This blog post is part of our Truity at Work series for those who are new to people management. In these posts, we’re creating useful content for managers and teams alike, helping you to understand personality, improve communication, and navigate conflict and change with ease. For an overview of the series, start with our introductory post here.
The definition of great leadership has changed. In the past, a leader was defined as someone who took charge, managed the flow of information and controlled the process, someone who could make things happen and supervise the people tasked with execution.
Over the past few decades that definition has shifted. Instead of focusing on technical expertise, the ability to manage people has become the priority. Whether that’s called servant leadership, collaborative management or participative leadership, all focus on managing people instead of managing the process.
Collaborative management focuses on developing a series of people skills such as delegation, coaching, resolving conflict and creating a positive working atmosphere. Those skills require us to understand how humans work holistically: how they grow and develop, how they react to challenges and how they reach their potential. It allows space for people to bring their whole self to work, including their emotions.
But we can’t bring out the best in others unless we first understand ourselves. We need to know how we impact others, what we value and what we don’t. And, we need to know how we react emotionally to different situations because we can’t help others manage the reactivity of others until we know how to manage our own.
That’s one of the reasons that traditional management continues to survive: it's far easier to learn technical skills than to slow down and learn about ourselves.
This is where the Enneagram can help. Knowing our biases can help us observe and work with them more easily. It can help us have more compassion for people whose concerns we just don’t quite understand. It can help us step beyond our defaults and stretch into the best possible version of ourselves we can be, as humans and managers.
How each Enneagram type can improve their collaborative management
As you might imagine, Eights and Threes are more naturally suited to traditional management style, and Nines, Twos and Sixes are more suited to collaborative management. But each Enneagram type can adapt and each type has important skills that they bring to the table, as well as key areas they need to improve on.
Enneagram Ones - relax and become more agile
As leaders, Type Ones focus on excellence. They ensure their teams produce high-quality material with a focus on continuous improvement. They provide clarity to their team, clearly articulating expectations and plans. They inspire others to meet higher standards by being a good role model and acting with integrity.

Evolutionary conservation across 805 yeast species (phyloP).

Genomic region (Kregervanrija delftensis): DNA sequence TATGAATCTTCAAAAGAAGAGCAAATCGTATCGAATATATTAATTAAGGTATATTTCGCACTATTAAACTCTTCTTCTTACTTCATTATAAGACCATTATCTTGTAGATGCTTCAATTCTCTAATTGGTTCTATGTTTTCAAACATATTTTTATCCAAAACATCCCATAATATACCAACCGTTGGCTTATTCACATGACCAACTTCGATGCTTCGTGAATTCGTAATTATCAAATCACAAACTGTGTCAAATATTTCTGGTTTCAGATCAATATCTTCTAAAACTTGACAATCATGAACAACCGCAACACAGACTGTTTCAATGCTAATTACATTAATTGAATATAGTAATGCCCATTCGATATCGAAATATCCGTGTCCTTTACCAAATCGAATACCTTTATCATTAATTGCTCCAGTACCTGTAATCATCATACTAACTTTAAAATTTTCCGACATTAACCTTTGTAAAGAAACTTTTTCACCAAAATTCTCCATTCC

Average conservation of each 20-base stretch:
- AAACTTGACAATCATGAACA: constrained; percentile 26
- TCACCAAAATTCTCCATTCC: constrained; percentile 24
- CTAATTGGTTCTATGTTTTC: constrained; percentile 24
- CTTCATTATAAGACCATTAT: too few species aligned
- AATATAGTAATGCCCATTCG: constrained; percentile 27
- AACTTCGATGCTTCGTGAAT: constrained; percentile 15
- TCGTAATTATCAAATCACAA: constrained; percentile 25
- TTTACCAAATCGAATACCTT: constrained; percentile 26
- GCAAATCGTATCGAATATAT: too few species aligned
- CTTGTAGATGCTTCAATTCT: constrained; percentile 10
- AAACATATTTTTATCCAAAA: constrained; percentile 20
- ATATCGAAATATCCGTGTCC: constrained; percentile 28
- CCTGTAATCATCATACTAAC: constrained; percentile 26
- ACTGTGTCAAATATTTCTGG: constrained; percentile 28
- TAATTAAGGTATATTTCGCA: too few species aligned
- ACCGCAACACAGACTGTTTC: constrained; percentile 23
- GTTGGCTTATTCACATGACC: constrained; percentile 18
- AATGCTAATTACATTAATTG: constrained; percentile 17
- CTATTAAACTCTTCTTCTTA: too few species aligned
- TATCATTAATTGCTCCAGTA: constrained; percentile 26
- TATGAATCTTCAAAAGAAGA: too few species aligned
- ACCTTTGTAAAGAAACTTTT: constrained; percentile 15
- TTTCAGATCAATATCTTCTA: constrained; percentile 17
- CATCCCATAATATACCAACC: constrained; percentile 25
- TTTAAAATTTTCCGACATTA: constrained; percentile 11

One leaders can also be rigid, critical and micromanaging, even if they don't realize it. Sometimes they can try to improve what is already working and be too detail oriented. They can expect others to work as they do, pressuring them to work long hours in order to reach impossible standards.
One leaders need to learn to relax and realize that sometimes agility is more important than perfection. They need to get in touch with their playful side, and allow a little more lightness into the workplace to create a better balance between work and play.
Enneagram Twos - let others go their own way
As leaders, Type Twos focus on being there for their team. They are good listeners and provide emotional support, helping people cope in different ways. They are personal and warm, paying more attention to the relationship and the other person's needs.
That said, in order to feel needed, Two leaders can make themselves the center of every process. They can selectively praise people and be informal when a more professional approach is called for.
Twos need to be more mindful of their hidden drive to be indispensable. By getting in touch with their own needs and feelings, they can start to discuss what isn’t working, become more open to others’ points of views and enable team members to go their own way.
Enneagram Threes - slow down and delegate
As leaders, Type Threes are practical, driven, efficient, and in charge. They are competitive and goal oriented, and they inspire their team to focus on winning and looking good while doing it. They can inspire others about what can be achieved.
However, they fear that unless they are at the center of the action, the whole project will collapse. Hence they struggle to delegate or allow others to shine. And if things do go wrong, they can blame their team as a way to distance themselves from the sense of failure.
Three's benefit from getting more in touch with their feelings and values. By slowing down, they can appreciate what others have to contribute and how to help them grow. By taking the spotlight off themselves, they can bring the team together and create more room for collaborative projects
Enneagram Fours - focus on what’s working